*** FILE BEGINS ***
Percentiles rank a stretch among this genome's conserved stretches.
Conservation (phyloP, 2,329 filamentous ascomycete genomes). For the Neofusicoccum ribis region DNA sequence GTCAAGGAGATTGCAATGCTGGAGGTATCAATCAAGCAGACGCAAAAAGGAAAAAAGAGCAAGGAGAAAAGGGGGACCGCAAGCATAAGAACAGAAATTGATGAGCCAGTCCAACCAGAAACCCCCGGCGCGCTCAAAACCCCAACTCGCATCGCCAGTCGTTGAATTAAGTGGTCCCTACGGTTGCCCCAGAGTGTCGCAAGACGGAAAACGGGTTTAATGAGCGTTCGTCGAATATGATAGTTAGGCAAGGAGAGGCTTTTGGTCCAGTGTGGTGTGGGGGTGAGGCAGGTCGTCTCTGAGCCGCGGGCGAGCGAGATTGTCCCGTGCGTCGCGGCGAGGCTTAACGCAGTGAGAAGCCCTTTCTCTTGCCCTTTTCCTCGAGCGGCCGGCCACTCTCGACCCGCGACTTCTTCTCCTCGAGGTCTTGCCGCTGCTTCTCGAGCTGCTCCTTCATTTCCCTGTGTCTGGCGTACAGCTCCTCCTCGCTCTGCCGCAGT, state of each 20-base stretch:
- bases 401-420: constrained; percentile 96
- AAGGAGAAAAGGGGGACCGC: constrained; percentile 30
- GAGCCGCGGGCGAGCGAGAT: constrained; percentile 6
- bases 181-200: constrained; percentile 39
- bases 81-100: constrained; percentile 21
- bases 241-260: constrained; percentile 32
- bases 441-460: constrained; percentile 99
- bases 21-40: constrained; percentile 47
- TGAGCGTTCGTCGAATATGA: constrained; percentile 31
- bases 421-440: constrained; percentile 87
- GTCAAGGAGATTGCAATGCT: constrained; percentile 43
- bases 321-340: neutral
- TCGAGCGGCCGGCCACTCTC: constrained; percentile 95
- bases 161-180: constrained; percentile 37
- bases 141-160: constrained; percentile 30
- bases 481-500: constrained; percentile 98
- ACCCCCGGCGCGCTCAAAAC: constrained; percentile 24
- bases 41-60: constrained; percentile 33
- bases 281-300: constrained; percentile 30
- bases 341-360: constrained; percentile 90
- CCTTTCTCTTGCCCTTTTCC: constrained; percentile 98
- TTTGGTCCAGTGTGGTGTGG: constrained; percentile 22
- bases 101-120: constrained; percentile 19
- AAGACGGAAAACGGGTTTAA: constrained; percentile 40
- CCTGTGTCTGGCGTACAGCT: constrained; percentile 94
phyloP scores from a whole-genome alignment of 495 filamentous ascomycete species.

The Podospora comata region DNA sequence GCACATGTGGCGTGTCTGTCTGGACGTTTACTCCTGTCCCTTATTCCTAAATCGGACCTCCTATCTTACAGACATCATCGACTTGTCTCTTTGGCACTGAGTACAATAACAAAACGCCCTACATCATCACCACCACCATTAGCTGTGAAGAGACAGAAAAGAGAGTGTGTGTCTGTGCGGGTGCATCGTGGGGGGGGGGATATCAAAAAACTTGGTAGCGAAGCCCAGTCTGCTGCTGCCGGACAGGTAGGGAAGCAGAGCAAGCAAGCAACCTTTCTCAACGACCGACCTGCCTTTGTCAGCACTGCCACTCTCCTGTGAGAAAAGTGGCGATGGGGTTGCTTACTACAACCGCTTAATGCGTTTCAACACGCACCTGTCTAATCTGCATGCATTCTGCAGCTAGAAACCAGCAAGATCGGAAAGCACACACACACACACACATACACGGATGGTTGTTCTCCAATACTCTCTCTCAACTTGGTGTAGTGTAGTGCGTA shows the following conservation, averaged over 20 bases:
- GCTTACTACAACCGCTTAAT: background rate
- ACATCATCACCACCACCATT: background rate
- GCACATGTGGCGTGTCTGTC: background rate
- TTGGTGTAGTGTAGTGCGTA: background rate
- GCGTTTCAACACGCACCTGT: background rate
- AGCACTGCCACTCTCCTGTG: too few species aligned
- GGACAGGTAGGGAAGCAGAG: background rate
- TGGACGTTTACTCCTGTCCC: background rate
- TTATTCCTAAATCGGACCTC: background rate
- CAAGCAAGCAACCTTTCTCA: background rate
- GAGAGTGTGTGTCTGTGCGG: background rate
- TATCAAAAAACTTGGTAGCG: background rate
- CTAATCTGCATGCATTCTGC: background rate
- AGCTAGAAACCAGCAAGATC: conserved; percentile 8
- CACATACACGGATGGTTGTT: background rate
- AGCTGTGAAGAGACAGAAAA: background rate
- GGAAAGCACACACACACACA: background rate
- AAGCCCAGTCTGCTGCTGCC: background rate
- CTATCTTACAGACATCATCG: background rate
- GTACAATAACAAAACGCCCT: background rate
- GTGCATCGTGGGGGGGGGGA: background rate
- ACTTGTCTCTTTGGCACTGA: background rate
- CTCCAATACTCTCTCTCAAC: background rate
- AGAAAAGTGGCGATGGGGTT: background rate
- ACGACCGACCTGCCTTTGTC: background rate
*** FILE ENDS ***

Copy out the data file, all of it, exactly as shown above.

Percentiles rank a stretch among this genome's conserved stretches.
Conservation (phyloP, 2,329 filamentous ascomycete genomes). For the Neofusicoccum ribis region DNA sequence GTCAAGGAGATTGCAATGCTGGAGGTATCAATCAAGCAGACGCAAAAAGGAAAAAAGAGCAAGGAGAAAAGGGGGACCGCAAGCATAAGAACAGAAATTGATGAGCCAGTCCAACCAGAAACCCCCGGCGCGCTCAAAACCCCAACTCGCATCGCCAGTCGTTGAATTAAGTGGTCCCTACGGTTGCCCCAGAGTGTCGCAAGACGGAAAACGGGTTTAATGAGCGTTCGTCGAATATGATAGTTAGGCAAGGAGAGGCTTTTGGTCCAGTGTGGTGTGGGGGTGAGGCAGGTCGTCTCTGAGCCGCGGGCGAGCGAGATTGTCCCGTGCGTCGCGGCGAGGCTTAACGCAGTGAGAAGCCCTTTCTCTTGCCCTTTTCCTCGAGCGGCCGGCCACTCTCGACCCGCGACTTCTTCTCCTCGAGGTCTTGCCGCTGCTTCTCGAGCTGCTCCTTCATTTCCCTGTGTCTGGCGTACAGCTCCTCCTCGCTCTGCCGCAGT, state of each 20-base stretch:
- bases 401-420: constrained; percentile 96
- AAGGAGAAAAGGGGGACCGC: constrained; percentile 30
- GAGCCGCGGGCGAGCGAGAT: constrained; percentile 6
- bases 181-200: constrained; percentile 39
- bases 81-100: constrained; percentile 21
- bases 241-260: constrained; percentile 32
- bases 441-460: constrained; percentile 99
- bases 21-40: constrained; percentile 47
- TGAGCGTTCGTCGAATATGA: constrained; percentile 31
- bases 421-440: constrained; percentile 87
- GTCAAGGAGATTGCAATGCT: constrained; percentile 43
- bases 321-340: neutral
- TCGAGCGGCCGGCCACTCTC: constrained; percentile 95
- bases 161-180: constrained; percentile 37
- bases 141-160: constrained; percentile 30
- bases 481-500: constrained; percentile 98
- ACCCCCGGCGCGCTCAAAAC: constrained; percentile 24
- bases 41-60: constrained; percentile 33
- bases 281-300: constrained; percentile 30
- bases 341-360: constrained; percentile 90
- CCTTTCTCTTGCCCTTTTCC: constrained; percentile 98
- TTTGGTCCAGTGTGGTGTGG: constrained; percentile 22
- bases 101-120: constrained; percentile 19
- AAGACGGAAAACGGGTTTAA: constrained; percentile 40
- CCTGTGTCTGGCGTACAGCT: constrained; percentile 94
phyloP scores from a whole-genome alignment of 495 filamentous ascomycete species.

The Podospora comata region DNA sequence GCACATGTGGCGTGTCTGTCTGGACGTTTACTCCTGTCCCTTATTCCTAAATCGGACCTCCTATCTTACAGACATCATCGACTTGTCTCTTTGGCACTGAGTACAATAACAAAACGCCCTACATCATCACCACCACCATTAGCTGTGAAGAGACAGAAAAGAGAGTGTGTGTCTGTGCGGGTGCATCGTGGGGGGGGGGATATCAAAAAACTTGGTAGCGAAGCCCAGTCTGCTGCTGCCGGACAGGTAGGGAAGCAGAGCAAGCAAGCAACCTTTCTCAACGACCGACCTGCCTTTGTCAGCACTGCCACTCTCCTGTGAGAAAAGTGGCGATGGGGTTGCTTACTACAACCGCTTAATGCGTTTCAACACGCACCTGTCTAATCTGCATGCATTCTGCAGCTAGAAACCAGCAAGATCGGAAAGCACACACACACACACACATACACGGATGGTTGTTCTCCAATACTCTCTCTCAACTTGGTGTAGTGTAGTGCGTA shows the following conservation, averaged over 20 bases:
- GCTTACTACAACCGCTTAAT: background rate
- ACATCATCACCACCACCATT: background rate
- GCACATGTGGCGTGTCTGTC: background rate
- TTGGTGTAGTGTAGTGCGTA: background rate
- GCGTTTCAACACGCACCTGT: background rate
- AGCACTGCCACTCTCCTGTG: too few species aligned
- GGACAGGTAGGGAAGCAGAG: background rate
- TGGACGTTTACTCCTGTCCC: background rate
- TTATTCCTAAATCGGACCTC: background rate
- CAAGCAAGCAACCTTTCTCA: background rate
- GAGAGTGTGTGTCTGTGCGG: background rate
- TATCAAAAAACTTGGTAGCG: background rate
- CTAATCTGCATGCATTCTGC: background rate
- AGCTAGAAACCAGCAAGATC: conserved; percentile 8
- CACATACACGGATGGTTGTT: background rate
- AGCTGTGAAGAGACAGAAAA: background rate
- GGAAAGCACACACACACACA: background rate
- AAGCCCAGTCTGCTGCTGCC: background rate
- CTATCTTACAGACATCATCG: background rate
- GTACAATAACAAAACGCCCT: background rate
- GTGCATCGTGGGGGGGGGGA: background rate
- ACTTGTCTCTTTGGCACTGA: background rate
- CTCCAATACTCTCTCTCAAC: background rate
- AGAAAAGTGGCGATGGGGTT: background rate
- ACGACCGACCTGCCTTTGTC: background rate